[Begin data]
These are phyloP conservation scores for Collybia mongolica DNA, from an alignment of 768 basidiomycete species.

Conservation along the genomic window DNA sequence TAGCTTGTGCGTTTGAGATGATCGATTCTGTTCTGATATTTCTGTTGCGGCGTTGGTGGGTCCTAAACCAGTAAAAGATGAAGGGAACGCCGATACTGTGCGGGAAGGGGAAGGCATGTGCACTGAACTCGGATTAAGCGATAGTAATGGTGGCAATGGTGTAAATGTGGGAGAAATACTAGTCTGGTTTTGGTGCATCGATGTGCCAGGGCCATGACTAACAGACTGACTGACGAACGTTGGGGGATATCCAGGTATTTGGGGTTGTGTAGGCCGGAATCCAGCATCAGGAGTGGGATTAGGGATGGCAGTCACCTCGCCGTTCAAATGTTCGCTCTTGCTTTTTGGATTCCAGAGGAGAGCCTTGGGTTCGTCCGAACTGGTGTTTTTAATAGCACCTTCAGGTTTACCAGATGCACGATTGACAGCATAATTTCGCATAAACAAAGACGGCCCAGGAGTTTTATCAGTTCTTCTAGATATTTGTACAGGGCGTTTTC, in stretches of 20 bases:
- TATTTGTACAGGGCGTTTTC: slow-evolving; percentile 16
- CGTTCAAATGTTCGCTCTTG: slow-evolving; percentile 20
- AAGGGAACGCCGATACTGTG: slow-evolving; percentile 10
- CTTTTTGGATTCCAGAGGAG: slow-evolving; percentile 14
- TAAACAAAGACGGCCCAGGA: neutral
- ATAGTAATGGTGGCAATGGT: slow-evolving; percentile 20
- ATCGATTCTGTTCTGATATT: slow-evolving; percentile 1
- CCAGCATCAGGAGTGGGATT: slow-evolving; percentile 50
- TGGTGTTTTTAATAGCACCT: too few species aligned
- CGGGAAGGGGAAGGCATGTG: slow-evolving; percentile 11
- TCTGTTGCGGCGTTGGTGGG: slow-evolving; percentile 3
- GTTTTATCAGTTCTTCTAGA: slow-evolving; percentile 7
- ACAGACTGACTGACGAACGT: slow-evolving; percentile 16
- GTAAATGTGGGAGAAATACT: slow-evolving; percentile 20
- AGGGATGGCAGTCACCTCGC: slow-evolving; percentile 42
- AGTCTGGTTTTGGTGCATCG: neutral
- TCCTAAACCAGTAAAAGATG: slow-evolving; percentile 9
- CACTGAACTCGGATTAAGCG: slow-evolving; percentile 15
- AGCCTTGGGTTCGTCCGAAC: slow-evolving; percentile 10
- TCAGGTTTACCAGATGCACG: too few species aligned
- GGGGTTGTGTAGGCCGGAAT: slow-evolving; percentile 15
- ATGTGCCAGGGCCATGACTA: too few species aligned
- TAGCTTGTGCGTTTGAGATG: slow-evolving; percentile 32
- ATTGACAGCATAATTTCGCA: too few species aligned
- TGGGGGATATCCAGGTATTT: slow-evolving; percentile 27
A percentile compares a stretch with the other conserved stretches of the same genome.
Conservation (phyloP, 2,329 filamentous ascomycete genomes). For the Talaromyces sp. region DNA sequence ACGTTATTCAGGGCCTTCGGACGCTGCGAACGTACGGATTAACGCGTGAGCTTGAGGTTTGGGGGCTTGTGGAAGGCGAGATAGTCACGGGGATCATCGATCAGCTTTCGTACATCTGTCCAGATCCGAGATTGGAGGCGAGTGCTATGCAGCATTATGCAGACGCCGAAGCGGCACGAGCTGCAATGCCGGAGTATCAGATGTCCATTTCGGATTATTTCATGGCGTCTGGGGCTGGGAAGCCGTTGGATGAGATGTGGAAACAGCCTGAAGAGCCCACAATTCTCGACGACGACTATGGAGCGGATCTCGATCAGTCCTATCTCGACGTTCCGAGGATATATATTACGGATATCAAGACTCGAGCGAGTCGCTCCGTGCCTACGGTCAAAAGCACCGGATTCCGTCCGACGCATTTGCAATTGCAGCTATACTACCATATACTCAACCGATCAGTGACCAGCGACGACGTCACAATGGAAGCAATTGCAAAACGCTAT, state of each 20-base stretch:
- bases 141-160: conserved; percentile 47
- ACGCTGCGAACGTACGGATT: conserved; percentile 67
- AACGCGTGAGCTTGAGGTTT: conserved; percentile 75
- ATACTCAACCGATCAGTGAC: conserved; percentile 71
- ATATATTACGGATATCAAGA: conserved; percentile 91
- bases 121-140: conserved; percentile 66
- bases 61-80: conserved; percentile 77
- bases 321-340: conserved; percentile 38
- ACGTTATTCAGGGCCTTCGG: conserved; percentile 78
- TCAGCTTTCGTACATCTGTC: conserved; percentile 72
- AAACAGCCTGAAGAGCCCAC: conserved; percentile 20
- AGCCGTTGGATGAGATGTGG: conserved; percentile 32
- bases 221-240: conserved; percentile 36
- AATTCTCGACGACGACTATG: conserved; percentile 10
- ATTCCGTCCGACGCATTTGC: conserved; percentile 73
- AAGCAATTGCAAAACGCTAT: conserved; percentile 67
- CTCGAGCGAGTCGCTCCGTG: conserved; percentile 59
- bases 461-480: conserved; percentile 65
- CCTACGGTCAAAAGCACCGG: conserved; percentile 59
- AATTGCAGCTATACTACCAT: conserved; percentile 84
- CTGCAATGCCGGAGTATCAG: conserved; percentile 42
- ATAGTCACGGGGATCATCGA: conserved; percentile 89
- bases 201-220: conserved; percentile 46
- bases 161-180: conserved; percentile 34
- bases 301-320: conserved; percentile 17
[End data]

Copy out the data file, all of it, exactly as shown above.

These are phyloP conservation scores for Collybia mongolica DNA, from an alignment of 768 basidiomycete species.

Conservation along the genomic window DNA sequence TAGCTTGTGCGTTTGAGATGATCGATTCTGTTCTGATATTTCTGTTGCGGCGTTGGTGGGTCCTAAACCAGTAAAAGATGAAGGGAACGCCGATACTGTGCGGGAAGGGGAAGGCATGTGCACTGAACTCGGATTAAGCGATAGTAATGGTGGCAATGGTGTAAATGTGGGAGAAATACTAGTCTGGTTTTGGTGCATCGATGTGCCAGGGCCATGACTAACAGACTGACTGACGAACGTTGGGGGATATCCAGGTATTTGGGGTTGTGTAGGCCGGAATCCAGCATCAGGAGTGGGATTAGGGATGGCAGTCACCTCGCCGTTCAAATGTTCGCTCTTGCTTTTTGGATTCCAGAGGAGAGCCTTGGGTTCGTCCGAACTGGTGTTTTTAATAGCACCTTCAGGTTTACCAGATGCACGATTGACAGCATAATTTCGCATAAACAAAGACGGCCCAGGAGTTTTATCAGTTCTTCTAGATATTTGTACAGGGCGTTTTC, in stretches of 20 bases:
- TATTTGTACAGGGCGTTTTC: slow-evolving; percentile 16
- CGTTCAAATGTTCGCTCTTG: slow-evolving; percentile 20
- AAGGGAACGCCGATACTGTG: slow-evolving; percentile 10
- CTTTTTGGATTCCAGAGGAG: slow-evolving; percentile 14
- TAAACAAAGACGGCCCAGGA: neutral
- ATAGTAATGGTGGCAATGGT: slow-evolving; percentile 20
- ATCGATTCTGTTCTGATATT: slow-evolving; percentile 1
- CCAGCATCAGGAGTGGGATT: slow-evolving; percentile 50
- TGGTGTTTTTAATAGCACCT: too few species aligned
- CGGGAAGGGGAAGGCATGTG: slow-evolving; percentile 11
- TCTGTTGCGGCGTTGGTGGG: slow-evolving; percentile 3
- GTTTTATCAGTTCTTCTAGA: slow-evolving; percentile 7
- ACAGACTGACTGACGAACGT: slow-evolving; percentile 16
- GTAAATGTGGGAGAAATACT: slow-evolving; percentile 20
- AGGGATGGCAGTCACCTCGC: slow-evolving; percentile 42
- AGTCTGGTTTTGGTGCATCG: neutral
- TCCTAAACCAGTAAAAGATG: slow-evolving; percentile 9
- CACTGAACTCGGATTAAGCG: slow-evolving; percentile 15
- AGCCTTGGGTTCGTCCGAAC: slow-evolving; percentile 10
- TCAGGTTTACCAGATGCACG: too few species aligned
- GGGGTTGTGTAGGCCGGAAT: slow-evolving; percentile 15
- ATGTGCCAGGGCCATGACTA: too few species aligned
- TAGCTTGTGCGTTTGAGATG: slow-evolving; percentile 32
- ATTGACAGCATAATTTCGCA: too few species aligned
- TGGGGGATATCCAGGTATTT: slow-evolving; percentile 27
A percentile compares a stretch with the other conserved stretches of the same genome.
Conservation (phyloP, 2,329 filamentous ascomycete genomes). For the Talaromyces sp. region DNA sequence ACGTTATTCAGGGCCTTCGGACGCTGCGAACGTACGGATTAACGCGTGAGCTTGAGGTTTGGGGGCTTGTGGAAGGCGAGATAGTCACGGGGATCATCGATCAGCTTTCGTACATCTGTCCAGATCCGAGATTGGAGGCGAGTGCTATGCAGCATTATGCAGACGCCGAAGCGGCACGAGCTGCAATGCCGGAGTATCAGATGTCCATTTCGGATTATTTCATGGCGTCTGGGGCTGGGAAGCCGTTGGATGAGATGTGGAAACAGCCTGAAGAGCCCACAATTCTCGACGACGACTATGGAGCGGATCTCGATCAGTCCTATCTCGACGTTCCGAGGATATATATTACGGATATCAAGACTCGAGCGAGTCGCTCCGTGCCTACGGTCAAAAGCACCGGATTCCGTCCGACGCATTTGCAATTGCAGCTATACTACCATATACTCAACCGATCAGTGACCAGCGACGACGTCACAATGGAAGCAATTGCAAAACGCTAT, state of each 20-base stretch:
- bases 141-160: conserved; percentile 47
- ACGCTGCGAACGTACGGATT: conserved; percentile 67
- AACGCGTGAGCTTGAGGTTT: conserved; percentile 75
- ATACTCAACCGATCAGTGAC: conserved; percentile 71
- ATATATTACGGATATCAAGA: conserved; percentile 91
- bases 121-140: conserved; percentile 66
- bases 61-80: conserved; percentile 77
- bases 321-340: conserved; percentile 38
- ACGTTATTCAGGGCCTTCGG: conserved; percentile 78
- TCAGCTTTCGTACATCTGTC: conserved; percentile 72
- AAACAGCCTGAAGAGCCCAC: conserved; percentile 20
- AGCCGTTGGATGAGATGTGG: conserved; percentile 32
- bases 221-240: conserved; percentile 36
- AATTCTCGACGACGACTATG: conserved; percentile 10
- ATTCCGTCCGACGCATTTGC: conserved; percentile 73
- AAGCAATTGCAAAACGCTAT: conserved; percentile 67
- CTCGAGCGAGTCGCTCCGTG: conserved; percentile 59
- bases 461-480: conserved; percentile 65
- CCTACGGTCAAAAGCACCGG: conserved; percentile 59
- AATTGCAGCTATACTACCAT: conserved; percentile 84
- CTGCAATGCCGGAGTATCAG: conserved; percentile 42
- ATAGTCACGGGGATCATCGA: conserved; percentile 89
- bases 201-220: conserved; percentile 46
- bases 161-180: conserved; percentile 34
- bases 301-320: conserved; percentile 17